While the name Dame Ethel Smyth may not ring many bells for Torontonian opera lovers, this spitfire of a Suffragette is well worth knowing. Historically remembered as the first female composer to be presented at the Metropolitan Opera (in 1903 — a feat sadly not reprised until 2016 with Kaija Saariaho’s L’amour de loin), Smyth, an openly gay woman, was as rooted in her passions as a political activist as she was a composer.
“I want women to turn their minds to big and difficult jobs; not just to go on hugging the shore, afraid to put out to sea,” Smyth wrote in 1902, expressing her rejection of the gender norms of her time.
And indeed, in this jaded age of regressive politics in the United States, spotlighting the unknown historical changemakers feels more important than ever.
But when Opera5’s Co-Founders and General and Artistic Directors Rachel Krehm and Aria Umezawa stumbled upon the works of Ethel Smyth over a year ago, they never expected her works to be so relevant in 2017.
“The first grant we wrote [to produce this piece] was around the time of the Democratic National Convention, when things were looking positive,” Rachel Krehm describes in an independent coffee shop in the Annex. “We thought this piece would be a celebration, so we decided to resurrect this interesting figure who deserves a voice.
“It’s beautiful music,” Krehm continues. “[Dame Smyth] is forgotten and other people are not. History does interesting things.”
Opera5’s Suffragette is comprised of a double bill that includes Smyth’s “The March of the Women,” a work composed in 1910 that became the anthem of the women’s suffrage movement in Britain. And though the premiere was over 100 years ago, director Jessica Derventzis is determined to show how relevant the piece is today.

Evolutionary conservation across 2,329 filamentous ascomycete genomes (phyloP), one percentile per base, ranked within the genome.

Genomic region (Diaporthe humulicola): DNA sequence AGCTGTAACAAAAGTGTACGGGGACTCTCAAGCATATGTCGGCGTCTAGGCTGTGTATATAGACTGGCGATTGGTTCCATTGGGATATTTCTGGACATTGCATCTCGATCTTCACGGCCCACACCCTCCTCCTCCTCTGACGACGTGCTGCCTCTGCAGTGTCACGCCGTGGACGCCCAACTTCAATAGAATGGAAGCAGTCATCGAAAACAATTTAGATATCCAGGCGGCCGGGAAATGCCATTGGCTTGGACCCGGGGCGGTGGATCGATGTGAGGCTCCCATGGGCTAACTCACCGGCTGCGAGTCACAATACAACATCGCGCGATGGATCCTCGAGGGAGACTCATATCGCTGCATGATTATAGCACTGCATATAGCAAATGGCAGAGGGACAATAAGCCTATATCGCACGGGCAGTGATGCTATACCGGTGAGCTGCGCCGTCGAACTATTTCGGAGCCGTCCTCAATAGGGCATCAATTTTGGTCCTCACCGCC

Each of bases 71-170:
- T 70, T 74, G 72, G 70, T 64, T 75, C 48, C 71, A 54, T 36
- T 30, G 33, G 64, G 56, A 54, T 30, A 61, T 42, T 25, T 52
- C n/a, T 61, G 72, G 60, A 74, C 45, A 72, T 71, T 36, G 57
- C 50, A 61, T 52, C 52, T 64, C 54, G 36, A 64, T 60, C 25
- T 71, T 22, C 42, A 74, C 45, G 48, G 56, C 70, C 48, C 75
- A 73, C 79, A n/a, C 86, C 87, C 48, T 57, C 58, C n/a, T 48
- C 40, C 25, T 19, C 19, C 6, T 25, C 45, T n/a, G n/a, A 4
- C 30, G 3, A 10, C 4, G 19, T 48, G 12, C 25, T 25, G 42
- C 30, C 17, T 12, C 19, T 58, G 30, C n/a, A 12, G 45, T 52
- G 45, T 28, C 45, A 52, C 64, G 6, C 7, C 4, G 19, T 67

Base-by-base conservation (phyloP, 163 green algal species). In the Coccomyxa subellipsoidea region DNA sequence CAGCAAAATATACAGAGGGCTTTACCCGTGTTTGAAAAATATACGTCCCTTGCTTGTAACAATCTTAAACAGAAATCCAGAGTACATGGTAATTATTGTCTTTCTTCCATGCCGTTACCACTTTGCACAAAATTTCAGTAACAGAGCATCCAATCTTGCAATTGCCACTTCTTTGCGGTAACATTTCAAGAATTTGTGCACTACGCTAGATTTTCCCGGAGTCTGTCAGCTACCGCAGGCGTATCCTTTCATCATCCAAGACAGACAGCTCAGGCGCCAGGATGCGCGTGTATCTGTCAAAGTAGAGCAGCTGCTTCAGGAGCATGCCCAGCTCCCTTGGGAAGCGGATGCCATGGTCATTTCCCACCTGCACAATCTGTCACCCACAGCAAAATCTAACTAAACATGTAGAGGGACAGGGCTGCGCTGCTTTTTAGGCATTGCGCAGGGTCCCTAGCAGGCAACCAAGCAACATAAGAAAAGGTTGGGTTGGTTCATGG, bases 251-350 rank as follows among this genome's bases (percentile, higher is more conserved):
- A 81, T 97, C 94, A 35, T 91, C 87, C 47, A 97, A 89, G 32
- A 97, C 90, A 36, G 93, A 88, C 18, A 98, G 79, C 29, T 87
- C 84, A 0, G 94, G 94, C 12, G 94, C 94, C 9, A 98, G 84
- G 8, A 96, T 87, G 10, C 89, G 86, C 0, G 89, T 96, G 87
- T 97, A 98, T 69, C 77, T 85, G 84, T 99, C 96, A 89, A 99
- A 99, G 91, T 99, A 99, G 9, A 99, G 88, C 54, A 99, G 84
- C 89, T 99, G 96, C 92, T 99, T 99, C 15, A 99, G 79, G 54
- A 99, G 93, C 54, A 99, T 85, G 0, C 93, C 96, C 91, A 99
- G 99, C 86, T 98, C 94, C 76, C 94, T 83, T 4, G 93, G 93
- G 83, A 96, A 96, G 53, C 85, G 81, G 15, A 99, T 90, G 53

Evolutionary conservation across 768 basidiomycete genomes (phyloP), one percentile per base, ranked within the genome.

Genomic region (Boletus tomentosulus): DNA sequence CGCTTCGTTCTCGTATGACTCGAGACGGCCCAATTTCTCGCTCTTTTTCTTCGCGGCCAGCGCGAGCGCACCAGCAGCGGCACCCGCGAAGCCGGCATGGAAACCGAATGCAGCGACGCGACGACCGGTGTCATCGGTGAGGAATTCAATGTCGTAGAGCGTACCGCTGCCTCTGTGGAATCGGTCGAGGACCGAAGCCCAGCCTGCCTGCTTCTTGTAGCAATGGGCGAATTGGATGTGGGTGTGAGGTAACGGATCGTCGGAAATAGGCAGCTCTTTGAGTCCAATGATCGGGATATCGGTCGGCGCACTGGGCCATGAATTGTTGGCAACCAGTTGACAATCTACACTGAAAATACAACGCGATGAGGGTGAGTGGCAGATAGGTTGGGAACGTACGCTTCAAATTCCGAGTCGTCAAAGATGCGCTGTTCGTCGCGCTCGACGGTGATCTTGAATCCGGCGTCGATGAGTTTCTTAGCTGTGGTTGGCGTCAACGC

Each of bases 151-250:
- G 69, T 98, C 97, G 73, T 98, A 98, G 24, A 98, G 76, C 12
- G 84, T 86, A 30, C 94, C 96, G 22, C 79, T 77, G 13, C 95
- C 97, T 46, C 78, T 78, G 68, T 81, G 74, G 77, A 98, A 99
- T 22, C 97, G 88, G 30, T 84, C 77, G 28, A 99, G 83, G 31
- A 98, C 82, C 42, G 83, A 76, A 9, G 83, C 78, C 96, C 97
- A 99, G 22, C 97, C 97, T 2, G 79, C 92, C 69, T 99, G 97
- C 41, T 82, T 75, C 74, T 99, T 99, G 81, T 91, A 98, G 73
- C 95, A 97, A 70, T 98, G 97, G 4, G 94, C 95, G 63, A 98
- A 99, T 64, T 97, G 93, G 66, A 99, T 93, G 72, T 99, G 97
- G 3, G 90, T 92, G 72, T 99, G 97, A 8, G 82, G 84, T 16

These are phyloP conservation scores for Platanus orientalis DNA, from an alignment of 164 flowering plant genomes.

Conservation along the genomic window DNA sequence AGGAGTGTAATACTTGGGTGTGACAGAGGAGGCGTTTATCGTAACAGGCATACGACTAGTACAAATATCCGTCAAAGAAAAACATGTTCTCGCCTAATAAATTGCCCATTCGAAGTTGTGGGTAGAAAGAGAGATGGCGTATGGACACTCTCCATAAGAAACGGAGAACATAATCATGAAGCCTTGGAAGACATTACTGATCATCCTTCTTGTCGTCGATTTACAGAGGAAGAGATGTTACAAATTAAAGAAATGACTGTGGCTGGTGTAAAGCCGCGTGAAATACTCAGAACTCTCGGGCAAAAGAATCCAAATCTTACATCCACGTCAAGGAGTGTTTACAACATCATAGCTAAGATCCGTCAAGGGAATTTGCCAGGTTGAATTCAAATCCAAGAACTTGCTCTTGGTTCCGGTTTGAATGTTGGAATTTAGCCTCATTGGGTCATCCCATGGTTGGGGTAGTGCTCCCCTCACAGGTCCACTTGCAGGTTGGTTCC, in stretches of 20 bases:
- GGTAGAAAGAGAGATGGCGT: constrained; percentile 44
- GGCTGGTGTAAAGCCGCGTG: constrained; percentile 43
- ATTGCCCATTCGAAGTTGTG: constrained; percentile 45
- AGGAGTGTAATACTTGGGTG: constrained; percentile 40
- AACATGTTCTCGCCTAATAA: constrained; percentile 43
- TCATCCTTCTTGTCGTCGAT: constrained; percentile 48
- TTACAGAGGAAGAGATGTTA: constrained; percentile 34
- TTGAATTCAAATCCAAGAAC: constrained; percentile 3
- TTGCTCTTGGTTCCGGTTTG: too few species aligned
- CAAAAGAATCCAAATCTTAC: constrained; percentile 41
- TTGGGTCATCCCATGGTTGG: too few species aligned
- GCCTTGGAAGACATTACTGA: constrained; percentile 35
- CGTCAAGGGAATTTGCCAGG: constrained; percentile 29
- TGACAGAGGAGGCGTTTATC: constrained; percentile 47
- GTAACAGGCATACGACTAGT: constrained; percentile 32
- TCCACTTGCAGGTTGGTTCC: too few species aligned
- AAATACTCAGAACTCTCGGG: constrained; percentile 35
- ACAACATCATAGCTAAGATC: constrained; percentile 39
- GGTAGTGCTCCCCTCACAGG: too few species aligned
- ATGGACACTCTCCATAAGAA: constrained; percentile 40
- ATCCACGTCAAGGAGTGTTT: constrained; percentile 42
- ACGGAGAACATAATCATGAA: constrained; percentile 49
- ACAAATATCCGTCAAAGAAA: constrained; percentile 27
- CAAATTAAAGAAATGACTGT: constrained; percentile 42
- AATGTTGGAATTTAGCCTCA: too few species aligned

“We’re setting the opera in the 1970s and the early 80s,” she tells. “I chose that time period off of the Sex Pistols song, ‘God Save the Queen.’ Fête galante [one of the operas Opera5 is presenting] is all about celebrity worship and keeping up appearances. [The 70’s were] another time when we really saw rebellion against the authority. The punk movement jumped into my head.”
(Notably, this isn’t the first time punk has been paired with Toronto’s Indie Opera companies. In 2015, Tapestry Opera teamed up with the Canadian punk band Fucked Up to create Tap:Ex Metallurgy)
Ethel Smyth’s music feels decidedly different from the punk music of our time, featuring qualities Krehm and Derventzis describe as “neoclassical music with a British lens” and bearing notable similarities to the English works of Britten and Stravinsky. However, Toronto audience members can prepare themselves for lots of 21st-century punk-inspired features.
“I’ve brought [the pieces] completely into 2017 Toronto,” Derventzis relates. “We’re performing during Pride Week so we feature an homage to the fact that the pieces are not only about women’s rights, but everyone who needs a lift.”
And from the sounds of it, Dame Smyth was a punk in her own way.
“She wrote the suffragette anthem, she smashed the windows of politicians,” Derventzis describes. “She was a badass woman.”
As Alex Ross wrote recently in The New Yorker, “art becomes a model for the concerted action that can only happen outside its sphere.” Opera5’s championing of this eccentric, queer and vehemently feminist Victorian composer’s work demonstrates the opportunity arts organizations have to counter the discrimination happening in our world today.
And if, as the U.S. President recently pointed out, the 19th-century writer, orator and social reformer Frederick Douglass is “an example of somebody who’s done an amazing job and is being recognized more and more,” why shouldn’t Dame Ethel Smyth be similarly recognized?
Come out to see Opera5’s Suffragette June 22-25 at Theatre Passe Muraille to find out why.